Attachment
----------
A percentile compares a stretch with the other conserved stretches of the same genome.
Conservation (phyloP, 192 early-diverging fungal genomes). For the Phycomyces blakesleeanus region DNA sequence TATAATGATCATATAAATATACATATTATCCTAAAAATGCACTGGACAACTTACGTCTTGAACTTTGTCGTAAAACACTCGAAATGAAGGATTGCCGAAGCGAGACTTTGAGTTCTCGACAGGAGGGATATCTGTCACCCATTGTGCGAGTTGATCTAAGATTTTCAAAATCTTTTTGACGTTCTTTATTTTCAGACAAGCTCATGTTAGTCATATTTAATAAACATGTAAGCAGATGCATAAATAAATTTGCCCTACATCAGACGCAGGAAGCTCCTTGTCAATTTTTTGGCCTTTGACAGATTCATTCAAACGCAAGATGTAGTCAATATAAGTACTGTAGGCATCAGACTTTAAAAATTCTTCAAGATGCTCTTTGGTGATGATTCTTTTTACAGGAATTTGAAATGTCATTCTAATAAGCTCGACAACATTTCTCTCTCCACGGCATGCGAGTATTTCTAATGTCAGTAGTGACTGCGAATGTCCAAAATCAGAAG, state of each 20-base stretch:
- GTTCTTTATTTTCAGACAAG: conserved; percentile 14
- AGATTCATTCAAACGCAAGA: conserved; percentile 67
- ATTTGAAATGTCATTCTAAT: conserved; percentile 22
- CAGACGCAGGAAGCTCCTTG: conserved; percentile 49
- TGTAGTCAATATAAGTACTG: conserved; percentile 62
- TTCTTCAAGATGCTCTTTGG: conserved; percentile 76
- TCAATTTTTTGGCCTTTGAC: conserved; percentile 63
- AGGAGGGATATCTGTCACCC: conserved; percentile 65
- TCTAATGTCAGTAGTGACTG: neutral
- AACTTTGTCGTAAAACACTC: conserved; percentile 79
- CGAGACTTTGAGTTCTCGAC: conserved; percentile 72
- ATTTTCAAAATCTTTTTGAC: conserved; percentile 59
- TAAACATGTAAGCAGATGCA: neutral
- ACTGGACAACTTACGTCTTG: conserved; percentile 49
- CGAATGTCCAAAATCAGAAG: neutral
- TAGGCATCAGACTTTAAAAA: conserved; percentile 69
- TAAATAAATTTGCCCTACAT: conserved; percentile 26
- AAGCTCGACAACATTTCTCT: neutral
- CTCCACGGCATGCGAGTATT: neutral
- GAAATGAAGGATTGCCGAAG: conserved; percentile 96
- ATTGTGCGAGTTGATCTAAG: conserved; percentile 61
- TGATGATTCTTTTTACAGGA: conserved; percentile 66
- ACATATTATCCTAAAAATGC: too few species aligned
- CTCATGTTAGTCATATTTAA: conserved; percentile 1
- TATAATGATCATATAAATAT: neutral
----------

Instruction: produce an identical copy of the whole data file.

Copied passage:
A percentile compares a stretch with the other conserved stretches of the same genome.
Conservation (phyloP, 192 early-diverging fungal genomes). For the Phycomyces blakesleeanus region DNA sequence TATAATGATCATATAAATATACATATTATCCTAAAAATGCACTGGACAACTTACGTCTTGAACTTTGTCGTAAAACACTCGAAATGAAGGATTGCCGAAGCGAGACTTTGAGTTCTCGACAGGAGGGATATCTGTCACCCATTGTGCGAGTTGATCTAAGATTTTCAAAATCTTTTTGACGTTCTTTATTTTCAGACAAGCTCATGTTAGTCATATTTAATAAACATGTAAGCAGATGCATAAATAAATTTGCCCTACATCAGACGCAGGAAGCTCCTTGTCAATTTTTTGGCCTTTGACAGATTCATTCAAACGCAAGATGTAGTCAATATAAGTACTGTAGGCATCAGACTTTAAAAATTCTTCAAGATGCTCTTTGGTGATGATTCTTTTTACAGGAATTTGAAATGTCATTCTAATAAGCTCGACAACATTTCTCTCTCCACGGCATGCGAGTATTTCTAATGTCAGTAGTGACTGCGAATGTCCAAAATCAGAAG, state of each 20-base stretch:
- GTTCTTTATTTTCAGACAAG: conserved; percentile 14
- AGATTCATTCAAACGCAAGA: conserved; percentile 67
- ATTTGAAATGTCATTCTAAT: conserved; percentile 22
- CAGACGCAGGAAGCTCCTTG: conserved; percentile 49
- TGTAGTCAATATAAGTACTG: conserved; percentile 62
- TTCTTCAAGATGCTCTTTGG: conserved; percentile 76
- TCAATTTTTTGGCCTTTGAC: conserved; percentile 63
- AGGAGGGATATCTGTCACCC: conserved; percentile 65
- TCTAATGTCAGTAGTGACTG: neutral
- AACTTTGTCGTAAAACACTC: conserved; percentile 79
- CGAGACTTTGAGTTCTCGAC: conserved; percentile 72
- ATTTTCAAAATCTTTTTGAC: conserved; percentile 59
- TAAACATGTAAGCAGATGCA: neutral
- ACTGGACAACTTACGTCTTG: conserved; percentile 49
- CGAATGTCCAAAATCAGAAG: neutral
- TAGGCATCAGACTTTAAAAA: conserved; percentile 69
- TAAATAAATTTGCCCTACAT: conserved; percentile 26
- AAGCTCGACAACATTTCTCT: neutral
- CTCCACGGCATGCGAGTATT: neutral
- GAAATGAAGGATTGCCGAAG: conserved; percentile 96
- ATTGTGCGAGTTGATCTAAG: conserved; percentile 61
- TGATGATTCTTTTTACAGGA: conserved; percentile 66
- ACATATTATCCTAAAAATGC: too few species aligned
- CTCATGTTAGTCATATTTAA: conserved; percentile 1
- TATAATGATCATATAAATAT: neutral